Best Practice

Political impartiality: Ten ways to sit on a fence

The government’s new political impartiality guidance has caused some consternation in schools, with fears of a potential ‘chilling’ effect on teaching. Andrew Jones considers 10 strategies for tackling ‘political’ issues impartially

Earlier this year, my local MP Oliver Dowden gave a somewhat intriguing speech to the Heritage Foundation in the United States.

He claimed that the West is going through a “painful woke psychodrama” as we spend our time “obsessing over pronouns or indeed seeking to decolonise mathematics”.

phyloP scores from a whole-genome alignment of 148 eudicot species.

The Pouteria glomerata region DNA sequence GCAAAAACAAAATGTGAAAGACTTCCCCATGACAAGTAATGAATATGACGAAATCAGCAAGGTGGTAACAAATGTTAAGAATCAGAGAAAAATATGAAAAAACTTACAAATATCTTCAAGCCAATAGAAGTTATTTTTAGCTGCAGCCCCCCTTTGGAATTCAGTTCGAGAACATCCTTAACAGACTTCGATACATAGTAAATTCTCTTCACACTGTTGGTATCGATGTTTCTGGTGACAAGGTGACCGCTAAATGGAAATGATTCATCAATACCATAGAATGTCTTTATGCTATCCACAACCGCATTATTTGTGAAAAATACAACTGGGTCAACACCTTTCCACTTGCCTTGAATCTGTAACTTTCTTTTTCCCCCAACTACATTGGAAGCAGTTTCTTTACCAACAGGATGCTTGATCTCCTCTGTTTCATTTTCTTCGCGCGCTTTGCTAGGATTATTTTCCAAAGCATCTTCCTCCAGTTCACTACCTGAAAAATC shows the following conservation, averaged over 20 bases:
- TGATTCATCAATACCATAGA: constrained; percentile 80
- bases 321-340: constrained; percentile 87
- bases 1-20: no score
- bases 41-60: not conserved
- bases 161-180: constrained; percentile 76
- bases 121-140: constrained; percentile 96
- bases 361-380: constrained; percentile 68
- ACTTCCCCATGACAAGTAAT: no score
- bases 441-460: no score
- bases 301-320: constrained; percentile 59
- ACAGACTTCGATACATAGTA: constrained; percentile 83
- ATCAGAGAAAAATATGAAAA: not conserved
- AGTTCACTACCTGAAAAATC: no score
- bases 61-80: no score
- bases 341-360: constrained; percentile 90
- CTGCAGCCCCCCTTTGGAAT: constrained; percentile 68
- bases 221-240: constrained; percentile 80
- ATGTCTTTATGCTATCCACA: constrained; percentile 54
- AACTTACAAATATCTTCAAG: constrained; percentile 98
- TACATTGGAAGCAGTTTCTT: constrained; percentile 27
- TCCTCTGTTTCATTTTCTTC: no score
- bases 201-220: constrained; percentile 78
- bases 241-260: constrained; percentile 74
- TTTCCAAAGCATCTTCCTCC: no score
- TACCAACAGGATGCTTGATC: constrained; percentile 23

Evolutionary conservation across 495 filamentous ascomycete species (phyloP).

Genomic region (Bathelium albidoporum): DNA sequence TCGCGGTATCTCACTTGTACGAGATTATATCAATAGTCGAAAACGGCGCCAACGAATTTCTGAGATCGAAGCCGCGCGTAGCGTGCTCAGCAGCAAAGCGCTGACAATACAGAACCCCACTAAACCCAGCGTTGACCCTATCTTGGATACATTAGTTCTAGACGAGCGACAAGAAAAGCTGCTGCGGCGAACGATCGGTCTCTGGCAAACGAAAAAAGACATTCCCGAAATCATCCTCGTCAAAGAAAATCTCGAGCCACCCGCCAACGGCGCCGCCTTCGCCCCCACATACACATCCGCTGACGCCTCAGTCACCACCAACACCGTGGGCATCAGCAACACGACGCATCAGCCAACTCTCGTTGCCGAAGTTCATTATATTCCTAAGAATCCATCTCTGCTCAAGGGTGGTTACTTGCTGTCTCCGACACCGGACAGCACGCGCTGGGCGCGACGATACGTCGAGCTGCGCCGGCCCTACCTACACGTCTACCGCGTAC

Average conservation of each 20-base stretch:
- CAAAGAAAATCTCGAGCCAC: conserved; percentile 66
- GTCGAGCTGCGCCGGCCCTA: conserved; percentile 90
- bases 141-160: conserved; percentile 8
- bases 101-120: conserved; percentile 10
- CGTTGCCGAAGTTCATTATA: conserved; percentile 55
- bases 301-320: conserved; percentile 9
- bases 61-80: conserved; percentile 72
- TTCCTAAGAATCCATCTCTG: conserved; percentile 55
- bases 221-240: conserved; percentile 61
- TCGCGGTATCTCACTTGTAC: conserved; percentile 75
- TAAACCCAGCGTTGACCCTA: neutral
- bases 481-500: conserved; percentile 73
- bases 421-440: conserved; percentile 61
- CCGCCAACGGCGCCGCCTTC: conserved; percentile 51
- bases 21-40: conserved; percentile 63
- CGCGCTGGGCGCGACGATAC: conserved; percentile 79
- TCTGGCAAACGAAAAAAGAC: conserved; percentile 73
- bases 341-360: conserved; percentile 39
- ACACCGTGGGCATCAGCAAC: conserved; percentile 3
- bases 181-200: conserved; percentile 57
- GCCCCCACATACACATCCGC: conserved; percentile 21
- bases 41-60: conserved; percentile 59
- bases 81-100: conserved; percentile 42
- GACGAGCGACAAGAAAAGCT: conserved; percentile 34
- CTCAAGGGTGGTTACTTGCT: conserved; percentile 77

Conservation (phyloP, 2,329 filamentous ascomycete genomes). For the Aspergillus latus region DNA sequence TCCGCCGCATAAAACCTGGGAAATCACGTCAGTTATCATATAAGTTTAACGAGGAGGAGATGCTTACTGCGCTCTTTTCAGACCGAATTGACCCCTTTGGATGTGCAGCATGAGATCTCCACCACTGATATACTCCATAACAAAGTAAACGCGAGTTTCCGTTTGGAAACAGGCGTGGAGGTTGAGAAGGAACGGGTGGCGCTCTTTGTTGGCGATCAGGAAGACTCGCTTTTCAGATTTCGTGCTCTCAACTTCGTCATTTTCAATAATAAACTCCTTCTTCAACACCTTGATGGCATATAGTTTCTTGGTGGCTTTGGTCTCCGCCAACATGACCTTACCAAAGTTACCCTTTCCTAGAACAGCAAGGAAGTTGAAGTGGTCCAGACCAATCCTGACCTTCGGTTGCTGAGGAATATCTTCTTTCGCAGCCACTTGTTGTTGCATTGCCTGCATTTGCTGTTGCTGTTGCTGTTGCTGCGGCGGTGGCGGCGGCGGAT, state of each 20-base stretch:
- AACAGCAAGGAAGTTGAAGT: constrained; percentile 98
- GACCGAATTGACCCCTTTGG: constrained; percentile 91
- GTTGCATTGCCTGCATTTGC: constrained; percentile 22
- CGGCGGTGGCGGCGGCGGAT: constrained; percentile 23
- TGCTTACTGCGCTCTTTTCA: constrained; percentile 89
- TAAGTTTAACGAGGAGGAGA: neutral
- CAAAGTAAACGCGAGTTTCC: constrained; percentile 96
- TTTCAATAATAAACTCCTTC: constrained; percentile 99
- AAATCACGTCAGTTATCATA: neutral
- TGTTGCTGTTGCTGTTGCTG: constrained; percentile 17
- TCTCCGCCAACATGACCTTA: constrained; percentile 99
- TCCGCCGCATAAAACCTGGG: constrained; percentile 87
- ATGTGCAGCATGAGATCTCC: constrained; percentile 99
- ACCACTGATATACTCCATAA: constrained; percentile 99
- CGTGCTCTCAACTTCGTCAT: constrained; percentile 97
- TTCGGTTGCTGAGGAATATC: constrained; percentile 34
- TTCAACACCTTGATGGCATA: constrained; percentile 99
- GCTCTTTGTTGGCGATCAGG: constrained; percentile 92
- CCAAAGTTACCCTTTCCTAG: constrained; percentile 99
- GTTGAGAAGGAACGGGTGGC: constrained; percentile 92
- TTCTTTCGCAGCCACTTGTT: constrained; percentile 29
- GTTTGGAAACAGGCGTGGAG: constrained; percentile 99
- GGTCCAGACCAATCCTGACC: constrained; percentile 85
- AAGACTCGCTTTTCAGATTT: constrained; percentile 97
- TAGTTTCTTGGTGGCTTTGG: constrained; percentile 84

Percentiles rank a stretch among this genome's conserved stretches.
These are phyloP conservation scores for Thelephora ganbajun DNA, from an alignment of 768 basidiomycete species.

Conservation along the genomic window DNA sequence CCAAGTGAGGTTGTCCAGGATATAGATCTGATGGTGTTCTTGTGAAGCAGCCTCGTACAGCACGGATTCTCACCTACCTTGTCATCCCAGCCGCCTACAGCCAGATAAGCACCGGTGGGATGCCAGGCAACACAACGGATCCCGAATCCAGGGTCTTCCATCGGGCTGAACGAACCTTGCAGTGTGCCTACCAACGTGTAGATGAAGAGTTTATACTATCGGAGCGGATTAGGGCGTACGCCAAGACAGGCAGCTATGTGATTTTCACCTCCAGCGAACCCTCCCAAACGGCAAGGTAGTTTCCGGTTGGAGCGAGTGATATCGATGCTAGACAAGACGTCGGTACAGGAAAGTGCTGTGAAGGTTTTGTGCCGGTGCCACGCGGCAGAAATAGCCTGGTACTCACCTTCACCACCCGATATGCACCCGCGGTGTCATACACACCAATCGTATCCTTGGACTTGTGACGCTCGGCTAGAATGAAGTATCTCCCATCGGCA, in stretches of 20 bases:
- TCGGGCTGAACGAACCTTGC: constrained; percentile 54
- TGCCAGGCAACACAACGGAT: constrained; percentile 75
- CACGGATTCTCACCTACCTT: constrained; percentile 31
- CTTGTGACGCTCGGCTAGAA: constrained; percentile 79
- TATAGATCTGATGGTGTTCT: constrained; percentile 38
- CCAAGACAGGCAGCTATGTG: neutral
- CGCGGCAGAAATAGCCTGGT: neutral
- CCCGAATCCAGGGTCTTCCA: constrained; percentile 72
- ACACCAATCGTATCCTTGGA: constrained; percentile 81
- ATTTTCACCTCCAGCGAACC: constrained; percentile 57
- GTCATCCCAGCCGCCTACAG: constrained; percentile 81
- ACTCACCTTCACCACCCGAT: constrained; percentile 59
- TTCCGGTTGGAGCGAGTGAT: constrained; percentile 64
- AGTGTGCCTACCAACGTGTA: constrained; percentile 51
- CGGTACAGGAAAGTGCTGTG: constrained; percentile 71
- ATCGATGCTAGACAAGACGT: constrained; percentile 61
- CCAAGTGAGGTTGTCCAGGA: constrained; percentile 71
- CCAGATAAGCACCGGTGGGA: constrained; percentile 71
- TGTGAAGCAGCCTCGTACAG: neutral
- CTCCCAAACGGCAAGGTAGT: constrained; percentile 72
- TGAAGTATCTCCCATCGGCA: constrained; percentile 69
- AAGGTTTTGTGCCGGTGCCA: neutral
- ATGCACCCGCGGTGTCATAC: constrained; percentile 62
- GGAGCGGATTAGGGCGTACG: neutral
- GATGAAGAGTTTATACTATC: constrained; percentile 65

Mr Dowden said that this particular form of “decadence” is “in our universities, but also in our schools” (Dowden, 2022).
“We have made it clear to schools,” he later continued, “...that it is illegal to teach the concept of ‘white privilege’ as though it were undisputed fact.”

The new DfE guidance on teaching political issues

By pure coincidence, I am sure, the following day education secretary, Nadhim Zahawi, issued guidance to schools on political impartiality (DfE, 2022).

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